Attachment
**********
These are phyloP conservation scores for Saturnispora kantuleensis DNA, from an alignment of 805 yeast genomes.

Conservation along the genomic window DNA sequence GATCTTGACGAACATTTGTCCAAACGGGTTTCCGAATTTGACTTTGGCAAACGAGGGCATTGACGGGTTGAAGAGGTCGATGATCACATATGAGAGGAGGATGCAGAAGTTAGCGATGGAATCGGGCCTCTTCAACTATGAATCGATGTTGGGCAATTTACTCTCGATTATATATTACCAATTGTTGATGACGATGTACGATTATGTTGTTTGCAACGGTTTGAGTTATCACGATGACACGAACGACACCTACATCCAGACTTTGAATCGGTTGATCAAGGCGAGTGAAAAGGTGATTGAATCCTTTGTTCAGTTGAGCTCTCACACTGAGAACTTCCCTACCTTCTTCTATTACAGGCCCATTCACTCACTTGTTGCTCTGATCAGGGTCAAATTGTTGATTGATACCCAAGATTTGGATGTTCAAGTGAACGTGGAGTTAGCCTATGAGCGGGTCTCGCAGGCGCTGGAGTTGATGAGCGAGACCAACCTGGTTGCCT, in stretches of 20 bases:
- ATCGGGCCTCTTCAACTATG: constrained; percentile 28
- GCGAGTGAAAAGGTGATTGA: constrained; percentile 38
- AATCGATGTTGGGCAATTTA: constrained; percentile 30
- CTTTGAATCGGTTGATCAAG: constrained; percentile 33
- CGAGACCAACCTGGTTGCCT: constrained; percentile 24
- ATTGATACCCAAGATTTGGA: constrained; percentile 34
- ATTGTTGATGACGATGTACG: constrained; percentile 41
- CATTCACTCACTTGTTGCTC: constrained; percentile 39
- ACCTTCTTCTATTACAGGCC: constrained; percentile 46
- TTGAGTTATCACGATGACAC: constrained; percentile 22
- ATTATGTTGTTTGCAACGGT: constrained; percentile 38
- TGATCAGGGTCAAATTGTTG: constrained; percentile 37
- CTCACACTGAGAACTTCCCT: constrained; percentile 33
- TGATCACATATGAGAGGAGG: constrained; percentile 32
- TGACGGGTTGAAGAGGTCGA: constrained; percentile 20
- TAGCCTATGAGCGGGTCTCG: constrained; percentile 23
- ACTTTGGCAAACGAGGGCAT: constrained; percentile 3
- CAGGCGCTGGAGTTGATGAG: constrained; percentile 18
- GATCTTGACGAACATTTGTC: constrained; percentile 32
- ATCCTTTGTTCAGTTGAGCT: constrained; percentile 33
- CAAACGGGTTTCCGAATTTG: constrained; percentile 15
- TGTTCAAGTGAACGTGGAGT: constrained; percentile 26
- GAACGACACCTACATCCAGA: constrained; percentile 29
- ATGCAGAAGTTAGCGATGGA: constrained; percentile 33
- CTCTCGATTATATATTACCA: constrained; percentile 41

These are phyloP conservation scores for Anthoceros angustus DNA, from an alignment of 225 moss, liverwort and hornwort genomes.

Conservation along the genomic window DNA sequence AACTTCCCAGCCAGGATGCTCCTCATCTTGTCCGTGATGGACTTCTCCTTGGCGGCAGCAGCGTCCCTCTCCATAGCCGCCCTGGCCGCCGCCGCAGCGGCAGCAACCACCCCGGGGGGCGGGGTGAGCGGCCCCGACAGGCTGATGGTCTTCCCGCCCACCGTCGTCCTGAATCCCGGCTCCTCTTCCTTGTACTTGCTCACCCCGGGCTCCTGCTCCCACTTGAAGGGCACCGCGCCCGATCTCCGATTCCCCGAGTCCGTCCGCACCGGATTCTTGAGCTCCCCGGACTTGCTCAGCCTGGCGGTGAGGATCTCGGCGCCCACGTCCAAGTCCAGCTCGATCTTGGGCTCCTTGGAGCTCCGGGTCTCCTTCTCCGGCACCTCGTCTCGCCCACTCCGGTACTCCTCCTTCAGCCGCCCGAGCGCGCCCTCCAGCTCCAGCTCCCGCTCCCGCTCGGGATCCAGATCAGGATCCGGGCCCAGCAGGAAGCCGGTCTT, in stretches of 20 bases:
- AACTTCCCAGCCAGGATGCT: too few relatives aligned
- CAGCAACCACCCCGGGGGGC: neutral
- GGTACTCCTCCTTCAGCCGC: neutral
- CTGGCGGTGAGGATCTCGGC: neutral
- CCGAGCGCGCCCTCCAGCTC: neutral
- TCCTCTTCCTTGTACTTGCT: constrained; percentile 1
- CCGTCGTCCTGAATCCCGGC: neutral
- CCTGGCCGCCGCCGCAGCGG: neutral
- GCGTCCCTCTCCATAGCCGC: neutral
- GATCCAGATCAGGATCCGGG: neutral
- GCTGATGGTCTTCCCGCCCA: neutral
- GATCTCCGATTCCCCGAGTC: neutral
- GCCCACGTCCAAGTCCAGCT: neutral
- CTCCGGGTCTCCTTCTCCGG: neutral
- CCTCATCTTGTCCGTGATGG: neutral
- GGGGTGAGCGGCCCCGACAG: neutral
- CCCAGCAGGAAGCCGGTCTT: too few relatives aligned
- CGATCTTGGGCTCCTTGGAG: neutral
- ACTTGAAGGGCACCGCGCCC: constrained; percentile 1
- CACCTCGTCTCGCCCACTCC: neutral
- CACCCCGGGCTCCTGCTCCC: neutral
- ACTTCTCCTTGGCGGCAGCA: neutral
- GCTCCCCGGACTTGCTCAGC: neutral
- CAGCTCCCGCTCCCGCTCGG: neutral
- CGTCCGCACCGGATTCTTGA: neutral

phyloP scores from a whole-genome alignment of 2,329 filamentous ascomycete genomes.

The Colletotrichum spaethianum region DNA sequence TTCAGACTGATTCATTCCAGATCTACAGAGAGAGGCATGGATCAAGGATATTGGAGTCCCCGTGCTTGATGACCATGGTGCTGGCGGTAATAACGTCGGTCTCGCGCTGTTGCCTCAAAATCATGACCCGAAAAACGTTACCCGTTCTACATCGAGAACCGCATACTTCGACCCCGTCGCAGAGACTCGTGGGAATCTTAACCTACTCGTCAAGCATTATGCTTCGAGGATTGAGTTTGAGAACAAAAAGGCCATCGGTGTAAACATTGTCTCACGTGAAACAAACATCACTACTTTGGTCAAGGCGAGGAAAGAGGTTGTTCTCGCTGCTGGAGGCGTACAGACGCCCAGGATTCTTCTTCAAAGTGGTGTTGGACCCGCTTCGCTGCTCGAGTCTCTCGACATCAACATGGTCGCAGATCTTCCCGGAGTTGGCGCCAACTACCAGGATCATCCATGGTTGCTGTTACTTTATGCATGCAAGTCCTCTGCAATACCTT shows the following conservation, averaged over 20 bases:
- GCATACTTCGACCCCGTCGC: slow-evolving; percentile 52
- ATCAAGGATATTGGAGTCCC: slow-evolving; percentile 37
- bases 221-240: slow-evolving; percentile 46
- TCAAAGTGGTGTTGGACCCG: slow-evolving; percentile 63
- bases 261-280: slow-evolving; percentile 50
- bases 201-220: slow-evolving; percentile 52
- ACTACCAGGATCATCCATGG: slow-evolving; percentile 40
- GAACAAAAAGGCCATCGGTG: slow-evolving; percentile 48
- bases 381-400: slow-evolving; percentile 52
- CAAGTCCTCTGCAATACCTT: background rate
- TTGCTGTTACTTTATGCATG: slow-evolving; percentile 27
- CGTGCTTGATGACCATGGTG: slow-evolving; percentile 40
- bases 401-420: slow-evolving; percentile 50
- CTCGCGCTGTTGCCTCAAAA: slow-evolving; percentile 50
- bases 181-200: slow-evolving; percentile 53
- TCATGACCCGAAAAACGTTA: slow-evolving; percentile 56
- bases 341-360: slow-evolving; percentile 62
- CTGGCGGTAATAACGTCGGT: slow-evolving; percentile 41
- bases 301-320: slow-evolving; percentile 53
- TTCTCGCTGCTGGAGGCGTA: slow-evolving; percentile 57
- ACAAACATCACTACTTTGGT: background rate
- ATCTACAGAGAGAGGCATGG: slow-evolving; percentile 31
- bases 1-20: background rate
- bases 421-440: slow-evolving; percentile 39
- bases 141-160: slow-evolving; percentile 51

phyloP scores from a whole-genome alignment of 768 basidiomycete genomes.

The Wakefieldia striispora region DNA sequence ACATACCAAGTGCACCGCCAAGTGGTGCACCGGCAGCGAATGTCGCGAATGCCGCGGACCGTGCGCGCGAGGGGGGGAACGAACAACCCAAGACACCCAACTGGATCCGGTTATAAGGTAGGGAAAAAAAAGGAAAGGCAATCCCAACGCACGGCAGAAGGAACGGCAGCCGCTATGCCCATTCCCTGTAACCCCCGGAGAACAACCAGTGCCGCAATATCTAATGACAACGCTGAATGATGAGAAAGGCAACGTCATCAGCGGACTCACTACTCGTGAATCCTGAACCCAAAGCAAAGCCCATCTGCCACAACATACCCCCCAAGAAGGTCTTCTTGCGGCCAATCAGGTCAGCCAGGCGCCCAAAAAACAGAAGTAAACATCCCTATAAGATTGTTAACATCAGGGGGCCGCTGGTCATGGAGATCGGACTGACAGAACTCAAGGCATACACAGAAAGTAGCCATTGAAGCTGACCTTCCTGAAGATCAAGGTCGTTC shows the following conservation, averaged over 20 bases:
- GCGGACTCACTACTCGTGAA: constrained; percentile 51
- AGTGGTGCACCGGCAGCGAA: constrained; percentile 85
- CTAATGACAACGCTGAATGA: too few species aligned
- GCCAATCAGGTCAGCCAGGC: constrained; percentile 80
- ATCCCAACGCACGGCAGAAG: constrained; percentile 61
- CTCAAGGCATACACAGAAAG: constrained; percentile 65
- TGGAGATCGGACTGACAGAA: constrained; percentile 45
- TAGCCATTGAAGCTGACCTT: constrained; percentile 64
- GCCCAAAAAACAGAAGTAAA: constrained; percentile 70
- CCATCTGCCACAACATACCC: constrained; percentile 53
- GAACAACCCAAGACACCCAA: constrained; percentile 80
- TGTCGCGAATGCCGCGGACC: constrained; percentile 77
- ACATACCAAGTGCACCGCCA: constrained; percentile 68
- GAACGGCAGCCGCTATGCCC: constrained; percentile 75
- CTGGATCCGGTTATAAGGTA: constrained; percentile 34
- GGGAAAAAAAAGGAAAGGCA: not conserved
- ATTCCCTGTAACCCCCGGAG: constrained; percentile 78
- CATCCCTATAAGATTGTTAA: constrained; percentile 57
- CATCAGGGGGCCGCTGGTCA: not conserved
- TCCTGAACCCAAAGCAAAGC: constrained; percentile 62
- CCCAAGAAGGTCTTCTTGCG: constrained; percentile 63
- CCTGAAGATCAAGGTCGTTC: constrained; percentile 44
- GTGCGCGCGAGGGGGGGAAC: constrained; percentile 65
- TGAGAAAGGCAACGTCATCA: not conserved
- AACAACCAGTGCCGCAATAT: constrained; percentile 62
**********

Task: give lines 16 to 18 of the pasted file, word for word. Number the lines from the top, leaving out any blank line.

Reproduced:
- TGATCACATATGAGAGGAGG: constrained; percentile 32
- TGACGGGTTGAAGAGGTCGA: constrained; percentile 20
- TAGCCTATGAGCGGGTCTCG: constrained; percentile 23